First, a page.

We got 254 inches (6451.6 mm) of rain in 2018. I need a bean that can handle wet and rainfall at any time. My three favorite beans as of now are ‘White Whippoorwill Cowpea’, ‘Thai Soldier Long Bean’, and Lablab. All of these beans have been super prolific, delicious as a green bean (could be preserved by pressure cooking and canning). They all dry well on the vine, as well as in my post harvest bean processing, and all three make delicious dry beans! When you grow beans like these you have to remember not to plant too many, unless you enjoy the burden of overabundance!


Through this procedure you can establish food security and go full circle with your plants, from seed to seed. Most beans are very prolific and now you can store all those beans that you missed as green beans and have dry beans for soups, chili, bean dip, hummus, tofu, tempeh, bean salad, bean sprouts, or anything bean related. This also allows you to propagate from your plants as well; not only is this insuring future seed security for yourself, but also gives you adapted genetics in your specific microclimate, and well, we know Hawaii is all about microclimates. Grow them, eat them, and share them. I never need to buy beans again!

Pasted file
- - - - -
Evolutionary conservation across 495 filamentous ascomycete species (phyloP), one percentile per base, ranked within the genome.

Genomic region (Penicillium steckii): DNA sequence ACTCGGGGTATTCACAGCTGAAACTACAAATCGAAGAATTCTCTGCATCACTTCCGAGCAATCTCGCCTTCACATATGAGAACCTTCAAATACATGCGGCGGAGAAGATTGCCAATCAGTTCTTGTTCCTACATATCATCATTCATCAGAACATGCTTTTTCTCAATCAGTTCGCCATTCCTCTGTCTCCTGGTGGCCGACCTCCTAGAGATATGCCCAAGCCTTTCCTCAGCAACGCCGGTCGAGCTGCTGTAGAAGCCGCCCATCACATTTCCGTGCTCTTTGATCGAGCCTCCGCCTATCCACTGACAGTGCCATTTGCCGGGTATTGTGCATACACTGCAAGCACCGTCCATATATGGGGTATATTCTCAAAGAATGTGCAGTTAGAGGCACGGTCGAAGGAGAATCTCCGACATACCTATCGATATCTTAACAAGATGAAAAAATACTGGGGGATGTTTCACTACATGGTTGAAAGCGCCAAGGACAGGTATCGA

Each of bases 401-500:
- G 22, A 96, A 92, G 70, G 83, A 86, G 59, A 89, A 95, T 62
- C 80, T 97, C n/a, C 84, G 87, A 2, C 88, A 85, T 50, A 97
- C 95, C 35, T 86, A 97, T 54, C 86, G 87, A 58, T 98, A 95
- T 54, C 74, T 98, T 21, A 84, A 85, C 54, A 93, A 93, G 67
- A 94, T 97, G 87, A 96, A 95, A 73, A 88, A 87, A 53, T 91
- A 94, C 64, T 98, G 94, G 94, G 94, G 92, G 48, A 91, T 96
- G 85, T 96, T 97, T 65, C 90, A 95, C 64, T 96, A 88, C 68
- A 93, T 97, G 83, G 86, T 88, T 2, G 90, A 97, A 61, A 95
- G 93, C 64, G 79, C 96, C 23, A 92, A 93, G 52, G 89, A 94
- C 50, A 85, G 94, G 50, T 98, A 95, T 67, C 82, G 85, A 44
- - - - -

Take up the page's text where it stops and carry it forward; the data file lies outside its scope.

Sure is hard to capture a photo during a dimly lit rainstorm in the garage. Lablab dried just fine!

Happy Gardening!